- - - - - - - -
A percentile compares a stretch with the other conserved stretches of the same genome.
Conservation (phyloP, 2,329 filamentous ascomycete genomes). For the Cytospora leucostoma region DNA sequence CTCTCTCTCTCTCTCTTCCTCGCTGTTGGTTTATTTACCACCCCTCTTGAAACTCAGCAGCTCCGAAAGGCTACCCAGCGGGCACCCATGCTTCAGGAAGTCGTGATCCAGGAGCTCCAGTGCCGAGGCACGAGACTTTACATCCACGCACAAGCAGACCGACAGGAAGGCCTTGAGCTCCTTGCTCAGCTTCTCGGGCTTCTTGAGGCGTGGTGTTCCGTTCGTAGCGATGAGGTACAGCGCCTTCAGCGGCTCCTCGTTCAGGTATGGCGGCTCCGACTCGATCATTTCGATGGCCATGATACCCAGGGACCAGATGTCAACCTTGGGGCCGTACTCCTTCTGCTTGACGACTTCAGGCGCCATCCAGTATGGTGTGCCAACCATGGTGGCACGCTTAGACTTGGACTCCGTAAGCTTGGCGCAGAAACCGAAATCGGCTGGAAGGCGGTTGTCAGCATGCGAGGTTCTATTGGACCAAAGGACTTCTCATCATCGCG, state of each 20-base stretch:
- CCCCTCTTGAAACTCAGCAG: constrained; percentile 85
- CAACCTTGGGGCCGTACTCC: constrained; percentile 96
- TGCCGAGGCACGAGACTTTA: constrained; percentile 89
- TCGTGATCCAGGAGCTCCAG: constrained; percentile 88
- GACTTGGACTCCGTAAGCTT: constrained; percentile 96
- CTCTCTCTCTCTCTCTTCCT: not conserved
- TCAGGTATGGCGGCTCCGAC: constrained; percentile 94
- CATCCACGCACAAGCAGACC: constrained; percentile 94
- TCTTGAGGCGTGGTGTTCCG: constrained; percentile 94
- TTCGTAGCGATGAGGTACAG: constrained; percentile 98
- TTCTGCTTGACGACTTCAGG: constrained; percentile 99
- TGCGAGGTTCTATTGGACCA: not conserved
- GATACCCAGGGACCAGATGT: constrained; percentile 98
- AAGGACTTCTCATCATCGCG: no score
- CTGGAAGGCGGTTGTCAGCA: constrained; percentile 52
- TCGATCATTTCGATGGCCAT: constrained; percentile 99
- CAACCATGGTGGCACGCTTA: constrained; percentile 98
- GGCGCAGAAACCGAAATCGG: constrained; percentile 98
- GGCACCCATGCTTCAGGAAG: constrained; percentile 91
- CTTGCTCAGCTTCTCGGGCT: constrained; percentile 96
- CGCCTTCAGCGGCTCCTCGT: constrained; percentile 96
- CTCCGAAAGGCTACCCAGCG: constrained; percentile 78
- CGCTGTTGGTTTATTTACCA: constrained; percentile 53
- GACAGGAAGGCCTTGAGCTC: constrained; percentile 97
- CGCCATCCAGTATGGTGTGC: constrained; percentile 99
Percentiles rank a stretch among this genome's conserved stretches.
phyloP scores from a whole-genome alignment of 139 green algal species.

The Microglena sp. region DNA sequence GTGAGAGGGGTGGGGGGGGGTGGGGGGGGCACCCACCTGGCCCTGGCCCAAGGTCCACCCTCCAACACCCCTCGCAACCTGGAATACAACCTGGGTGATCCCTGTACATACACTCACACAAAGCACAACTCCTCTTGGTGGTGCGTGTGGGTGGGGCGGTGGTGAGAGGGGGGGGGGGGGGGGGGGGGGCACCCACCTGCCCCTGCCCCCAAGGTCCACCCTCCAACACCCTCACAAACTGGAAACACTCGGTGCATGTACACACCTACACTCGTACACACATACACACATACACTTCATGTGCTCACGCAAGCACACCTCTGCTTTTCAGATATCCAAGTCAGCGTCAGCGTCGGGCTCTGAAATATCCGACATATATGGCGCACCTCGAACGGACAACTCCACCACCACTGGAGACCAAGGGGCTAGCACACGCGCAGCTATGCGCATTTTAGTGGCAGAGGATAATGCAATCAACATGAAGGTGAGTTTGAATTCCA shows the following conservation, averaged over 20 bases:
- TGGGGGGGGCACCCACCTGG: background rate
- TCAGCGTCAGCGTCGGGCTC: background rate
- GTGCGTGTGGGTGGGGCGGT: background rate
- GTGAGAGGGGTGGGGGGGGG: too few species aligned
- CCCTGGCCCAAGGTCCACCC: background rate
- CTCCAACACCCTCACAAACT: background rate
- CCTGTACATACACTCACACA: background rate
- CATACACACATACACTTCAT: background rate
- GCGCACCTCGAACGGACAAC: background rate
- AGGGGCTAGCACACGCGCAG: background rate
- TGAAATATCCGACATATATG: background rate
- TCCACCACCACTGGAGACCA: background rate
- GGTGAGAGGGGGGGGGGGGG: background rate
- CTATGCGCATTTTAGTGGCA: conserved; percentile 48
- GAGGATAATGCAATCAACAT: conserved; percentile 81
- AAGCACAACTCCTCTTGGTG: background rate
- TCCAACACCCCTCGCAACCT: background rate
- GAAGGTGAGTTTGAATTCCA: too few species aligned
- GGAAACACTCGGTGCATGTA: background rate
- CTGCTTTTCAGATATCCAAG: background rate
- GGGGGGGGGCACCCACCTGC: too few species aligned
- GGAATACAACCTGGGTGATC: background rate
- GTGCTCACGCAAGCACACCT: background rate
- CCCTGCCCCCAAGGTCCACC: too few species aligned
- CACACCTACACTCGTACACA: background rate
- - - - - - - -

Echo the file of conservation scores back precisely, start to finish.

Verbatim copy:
A percentile compares a stretch with the other conserved stretches of the same genome.
Conservation (phyloP, 2,329 filamentous ascomycete genomes). For the Cytospora leucostoma region DNA sequence CTCTCTCTCTCTCTCTTCCTCGCTGTTGGTTTATTTACCACCCCTCTTGAAACTCAGCAGCTCCGAAAGGCTACCCAGCGGGCACCCATGCTTCAGGAAGTCGTGATCCAGGAGCTCCAGTGCCGAGGCACGAGACTTTACATCCACGCACAAGCAGACCGACAGGAAGGCCTTGAGCTCCTTGCTCAGCTTCTCGGGCTTCTTGAGGCGTGGTGTTCCGTTCGTAGCGATGAGGTACAGCGCCTTCAGCGGCTCCTCGTTCAGGTATGGCGGCTCCGACTCGATCATTTCGATGGCCATGATACCCAGGGACCAGATGTCAACCTTGGGGCCGTACTCCTTCTGCTTGACGACTTCAGGCGCCATCCAGTATGGTGTGCCAACCATGGTGGCACGCTTAGACTTGGACTCCGTAAGCTTGGCGCAGAAACCGAAATCGGCTGGAAGGCGGTTGTCAGCATGCGAGGTTCTATTGGACCAAAGGACTTCTCATCATCGCG, state of each 20-base stretch:
- CCCCTCTTGAAACTCAGCAG: constrained; percentile 85
- CAACCTTGGGGCCGTACTCC: constrained; percentile 96
- TGCCGAGGCACGAGACTTTA: constrained; percentile 89
- TCGTGATCCAGGAGCTCCAG: constrained; percentile 88
- GACTTGGACTCCGTAAGCTT: constrained; percentile 96
- CTCTCTCTCTCTCTCTTCCT: not conserved
- TCAGGTATGGCGGCTCCGAC: constrained; percentile 94
- CATCCACGCACAAGCAGACC: constrained; percentile 94
- TCTTGAGGCGTGGTGTTCCG: constrained; percentile 94
- TTCGTAGCGATGAGGTACAG: constrained; percentile 98
- TTCTGCTTGACGACTTCAGG: constrained; percentile 99
- TGCGAGGTTCTATTGGACCA: not conserved
- GATACCCAGGGACCAGATGT: constrained; percentile 98
- AAGGACTTCTCATCATCGCG: no score
- CTGGAAGGCGGTTGTCAGCA: constrained; percentile 52
- TCGATCATTTCGATGGCCAT: constrained; percentile 99
- CAACCATGGTGGCACGCTTA: constrained; percentile 98
- GGCGCAGAAACCGAAATCGG: constrained; percentile 98
- GGCACCCATGCTTCAGGAAG: constrained; percentile 91
- CTTGCTCAGCTTCTCGGGCT: constrained; percentile 96
- CGCCTTCAGCGGCTCCTCGT: constrained; percentile 96
- CTCCGAAAGGCTACCCAGCG: constrained; percentile 78
- CGCTGTTGGTTTATTTACCA: constrained; percentile 53
- GACAGGAAGGCCTTGAGCTC: constrained; percentile 97
- CGCCATCCAGTATGGTGTGC: constrained; percentile 99
Percentiles rank a stretch among this genome's conserved stretches.
phyloP scores from a whole-genome alignment of 139 green algal species.

The Microglena sp. region DNA sequence GTGAGAGGGGTGGGGGGGGGTGGGGGGGGCACCCACCTGGCCCTGGCCCAAGGTCCACCCTCCAACACCCCTCGCAACCTGGAATACAACCTGGGTGATCCCTGTACATACACTCACACAAAGCACAACTCCTCTTGGTGGTGCGTGTGGGTGGGGCGGTGGTGAGAGGGGGGGGGGGGGGGGGGGGGGCACCCACCTGCCCCTGCCCCCAAGGTCCACCCTCCAACACCCTCACAAACTGGAAACACTCGGTGCATGTACACACCTACACTCGTACACACATACACACATACACTTCATGTGCTCACGCAAGCACACCTCTGCTTTTCAGATATCCAAGTCAGCGTCAGCGTCGGGCTCTGAAATATCCGACATATATGGCGCACCTCGAACGGACAACTCCACCACCACTGGAGACCAAGGGGCTAGCACACGCGCAGCTATGCGCATTTTAGTGGCAGAGGATAATGCAATCAACATGAAGGTGAGTTTGAATTCCA shows the following conservation, averaged over 20 bases:
- TGGGGGGGGCACCCACCTGG: background rate
- TCAGCGTCAGCGTCGGGCTC: background rate
- GTGCGTGTGGGTGGGGCGGT: background rate
- GTGAGAGGGGTGGGGGGGGG: too few species aligned
- CCCTGGCCCAAGGTCCACCC: background rate
- CTCCAACACCCTCACAAACT: background rate
- CCTGTACATACACTCACACA: background rate
- CATACACACATACACTTCAT: background rate
- GCGCACCTCGAACGGACAAC: background rate
- AGGGGCTAGCACACGCGCAG: background rate
- TGAAATATCCGACATATATG: background rate
- TCCACCACCACTGGAGACCA: background rate
- GGTGAGAGGGGGGGGGGGGG: background rate
- CTATGCGCATTTTAGTGGCA: conserved; percentile 48
- GAGGATAATGCAATCAACAT: conserved; percentile 81
- AAGCACAACTCCTCTTGGTG: background rate
- TCCAACACCCCTCGCAACCT: background rate
- GAAGGTGAGTTTGAATTCCA: too few species aligned
- GGAAACACTCGGTGCATGTA: background rate
- CTGCTTTTCAGATATCCAAG: background rate
- GGGGGGGGGCACCCACCTGC: too few species aligned
- GGAATACAACCTGGGTGATC: background rate
- GTGCTCACGCAAGCACACCT: background rate
- CCCTGCCCCCAAGGTCCACC: too few species aligned
- CACACCTACACTCGTACACA: background rate